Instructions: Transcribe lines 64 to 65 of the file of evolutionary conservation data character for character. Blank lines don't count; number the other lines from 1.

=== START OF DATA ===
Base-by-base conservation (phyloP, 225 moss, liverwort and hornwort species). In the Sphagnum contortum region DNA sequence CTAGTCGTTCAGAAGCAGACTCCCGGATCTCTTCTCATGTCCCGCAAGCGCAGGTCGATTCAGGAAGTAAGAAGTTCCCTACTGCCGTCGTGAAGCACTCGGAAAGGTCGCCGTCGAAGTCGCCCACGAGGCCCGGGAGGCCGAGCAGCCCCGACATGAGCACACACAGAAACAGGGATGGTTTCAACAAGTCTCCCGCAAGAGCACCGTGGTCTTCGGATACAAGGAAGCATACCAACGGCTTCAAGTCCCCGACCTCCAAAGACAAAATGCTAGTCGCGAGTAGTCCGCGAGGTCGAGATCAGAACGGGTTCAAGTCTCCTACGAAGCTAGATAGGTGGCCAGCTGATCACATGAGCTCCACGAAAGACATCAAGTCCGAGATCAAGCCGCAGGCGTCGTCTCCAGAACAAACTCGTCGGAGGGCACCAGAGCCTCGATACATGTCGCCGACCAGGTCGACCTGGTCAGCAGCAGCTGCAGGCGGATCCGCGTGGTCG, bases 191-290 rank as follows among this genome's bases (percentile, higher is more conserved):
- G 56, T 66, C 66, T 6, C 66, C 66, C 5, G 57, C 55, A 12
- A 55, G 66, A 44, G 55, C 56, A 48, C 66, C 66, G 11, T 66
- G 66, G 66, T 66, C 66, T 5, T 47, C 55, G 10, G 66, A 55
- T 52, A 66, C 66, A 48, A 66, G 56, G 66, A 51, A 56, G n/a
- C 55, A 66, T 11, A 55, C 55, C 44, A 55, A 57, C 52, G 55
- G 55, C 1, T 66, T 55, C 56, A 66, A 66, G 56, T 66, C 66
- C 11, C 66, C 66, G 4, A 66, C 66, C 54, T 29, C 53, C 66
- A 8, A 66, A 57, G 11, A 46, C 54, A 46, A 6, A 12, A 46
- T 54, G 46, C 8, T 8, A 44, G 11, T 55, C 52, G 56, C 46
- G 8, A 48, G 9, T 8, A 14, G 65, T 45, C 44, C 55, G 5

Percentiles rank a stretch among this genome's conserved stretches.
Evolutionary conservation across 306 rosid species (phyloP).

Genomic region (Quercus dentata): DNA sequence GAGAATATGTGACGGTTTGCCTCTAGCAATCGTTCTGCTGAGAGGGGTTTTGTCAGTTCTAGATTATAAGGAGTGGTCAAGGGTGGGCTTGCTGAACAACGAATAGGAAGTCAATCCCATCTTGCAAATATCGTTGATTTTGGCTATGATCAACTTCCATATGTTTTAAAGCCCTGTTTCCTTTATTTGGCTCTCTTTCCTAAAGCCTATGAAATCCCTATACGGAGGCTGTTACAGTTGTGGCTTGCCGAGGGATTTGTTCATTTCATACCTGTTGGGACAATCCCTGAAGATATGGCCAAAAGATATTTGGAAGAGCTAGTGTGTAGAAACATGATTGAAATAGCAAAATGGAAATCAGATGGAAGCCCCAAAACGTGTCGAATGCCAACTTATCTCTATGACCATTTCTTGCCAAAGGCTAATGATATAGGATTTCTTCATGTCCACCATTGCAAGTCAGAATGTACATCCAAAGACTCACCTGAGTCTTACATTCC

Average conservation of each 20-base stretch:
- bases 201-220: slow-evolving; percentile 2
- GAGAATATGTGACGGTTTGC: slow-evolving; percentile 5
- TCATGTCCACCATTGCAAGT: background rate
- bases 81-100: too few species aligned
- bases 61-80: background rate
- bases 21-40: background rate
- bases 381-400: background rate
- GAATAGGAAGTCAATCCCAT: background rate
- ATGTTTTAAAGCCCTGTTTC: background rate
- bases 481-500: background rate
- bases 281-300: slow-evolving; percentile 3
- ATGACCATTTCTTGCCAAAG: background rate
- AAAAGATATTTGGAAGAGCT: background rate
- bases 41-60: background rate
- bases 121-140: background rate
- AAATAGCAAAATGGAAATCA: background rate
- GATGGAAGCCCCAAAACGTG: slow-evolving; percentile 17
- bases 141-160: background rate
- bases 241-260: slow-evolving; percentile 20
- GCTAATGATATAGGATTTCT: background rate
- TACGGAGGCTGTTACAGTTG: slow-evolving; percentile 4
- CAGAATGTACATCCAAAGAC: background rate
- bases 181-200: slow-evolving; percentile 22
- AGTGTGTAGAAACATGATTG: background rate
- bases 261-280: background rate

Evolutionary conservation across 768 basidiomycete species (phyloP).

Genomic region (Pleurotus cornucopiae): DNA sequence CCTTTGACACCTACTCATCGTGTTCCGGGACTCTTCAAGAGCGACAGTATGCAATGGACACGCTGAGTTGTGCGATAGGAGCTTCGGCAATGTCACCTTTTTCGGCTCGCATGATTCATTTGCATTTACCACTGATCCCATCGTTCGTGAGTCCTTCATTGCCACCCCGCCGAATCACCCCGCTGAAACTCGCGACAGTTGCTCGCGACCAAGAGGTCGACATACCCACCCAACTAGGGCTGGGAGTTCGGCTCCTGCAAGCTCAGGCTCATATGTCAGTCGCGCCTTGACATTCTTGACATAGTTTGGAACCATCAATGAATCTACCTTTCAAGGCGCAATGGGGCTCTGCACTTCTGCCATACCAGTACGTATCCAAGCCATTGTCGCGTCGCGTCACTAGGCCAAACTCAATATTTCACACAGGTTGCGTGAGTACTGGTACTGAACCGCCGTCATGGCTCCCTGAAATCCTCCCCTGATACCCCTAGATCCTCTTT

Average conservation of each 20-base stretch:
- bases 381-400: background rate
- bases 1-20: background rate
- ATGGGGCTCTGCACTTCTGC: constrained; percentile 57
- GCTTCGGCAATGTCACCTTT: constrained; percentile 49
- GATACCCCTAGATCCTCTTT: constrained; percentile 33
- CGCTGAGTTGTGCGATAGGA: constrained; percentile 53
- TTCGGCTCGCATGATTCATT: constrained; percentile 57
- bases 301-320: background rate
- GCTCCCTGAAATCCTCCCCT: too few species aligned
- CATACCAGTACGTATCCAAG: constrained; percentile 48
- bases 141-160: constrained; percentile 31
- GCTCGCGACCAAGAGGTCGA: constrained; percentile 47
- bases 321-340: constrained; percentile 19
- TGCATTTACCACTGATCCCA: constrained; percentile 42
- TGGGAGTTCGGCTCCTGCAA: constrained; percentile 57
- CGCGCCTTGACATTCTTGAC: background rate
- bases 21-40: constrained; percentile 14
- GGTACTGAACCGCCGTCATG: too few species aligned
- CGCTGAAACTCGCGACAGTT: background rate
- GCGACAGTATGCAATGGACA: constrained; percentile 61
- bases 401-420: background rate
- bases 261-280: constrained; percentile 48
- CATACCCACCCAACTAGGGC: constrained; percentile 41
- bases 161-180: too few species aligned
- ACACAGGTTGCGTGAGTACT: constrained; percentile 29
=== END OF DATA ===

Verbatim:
- bases 401-420: background rate
- bases 261-280: constrained; percentile 48